The Department of Buildings is overwhelmed by the number of filings for building permits and can’t keep up, reported The New York Observer. The City is taking almost twice as long to review first submissions of applications for new-building permits — an average of 15.7 days vs. 8.5 last year, according to a report from the Mayor’s Office of Operations. Alt-1 permits average 13.3 days, vs. 11.5 days last year.
The delays are costing big developers big money, said one of Brooklyn’s busiest architects, Gene Kaufman. One day behind schedule for a big project “costs $15,000 to $20,000 in expenses and $30,000 to $60,000 in lost income, depending on project size, so $45,000 to $80,000 a day,” he told the paper. Part of the slowdown can be attributed to code changes at the end of the year.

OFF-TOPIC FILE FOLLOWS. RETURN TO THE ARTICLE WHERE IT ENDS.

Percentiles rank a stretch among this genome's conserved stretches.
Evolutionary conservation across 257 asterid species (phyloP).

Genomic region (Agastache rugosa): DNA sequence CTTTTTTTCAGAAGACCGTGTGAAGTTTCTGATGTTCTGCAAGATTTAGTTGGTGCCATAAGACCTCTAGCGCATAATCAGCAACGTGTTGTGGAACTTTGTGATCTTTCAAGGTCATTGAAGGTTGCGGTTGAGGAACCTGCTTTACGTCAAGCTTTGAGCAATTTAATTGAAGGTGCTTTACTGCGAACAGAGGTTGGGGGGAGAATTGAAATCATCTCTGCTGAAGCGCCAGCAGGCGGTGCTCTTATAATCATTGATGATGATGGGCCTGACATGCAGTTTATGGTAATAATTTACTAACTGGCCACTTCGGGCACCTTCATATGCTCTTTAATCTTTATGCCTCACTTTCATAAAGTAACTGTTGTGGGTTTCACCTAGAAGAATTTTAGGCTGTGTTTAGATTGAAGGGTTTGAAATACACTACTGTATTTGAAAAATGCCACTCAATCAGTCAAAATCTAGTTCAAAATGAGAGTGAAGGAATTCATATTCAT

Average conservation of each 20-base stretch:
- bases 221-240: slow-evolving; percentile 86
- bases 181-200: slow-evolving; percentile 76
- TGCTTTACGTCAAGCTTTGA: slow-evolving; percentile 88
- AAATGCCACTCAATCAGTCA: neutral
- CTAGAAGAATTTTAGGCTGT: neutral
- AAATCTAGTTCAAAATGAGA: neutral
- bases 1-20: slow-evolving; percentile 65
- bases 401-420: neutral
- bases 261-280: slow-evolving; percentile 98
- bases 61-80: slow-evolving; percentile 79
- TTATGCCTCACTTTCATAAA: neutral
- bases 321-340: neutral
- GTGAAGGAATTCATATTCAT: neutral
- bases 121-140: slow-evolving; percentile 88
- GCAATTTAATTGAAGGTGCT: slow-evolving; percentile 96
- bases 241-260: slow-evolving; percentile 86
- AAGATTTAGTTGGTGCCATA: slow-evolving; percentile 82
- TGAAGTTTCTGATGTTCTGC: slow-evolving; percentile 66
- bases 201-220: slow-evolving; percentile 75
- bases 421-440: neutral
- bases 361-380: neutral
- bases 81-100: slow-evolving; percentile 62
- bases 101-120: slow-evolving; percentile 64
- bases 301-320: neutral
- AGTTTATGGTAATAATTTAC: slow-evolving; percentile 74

There’s also the building boom. Filings increased to 3,132 in 2014, vs. 2,549 in 2013. Permits issued increased 11 percent last year to 98,302, vs. 88,290 issued in 2013.
The building department is also down 16 employees, following recent arrests in widespread bribery schemes. The Building Department needs to hire more employees, said the story.
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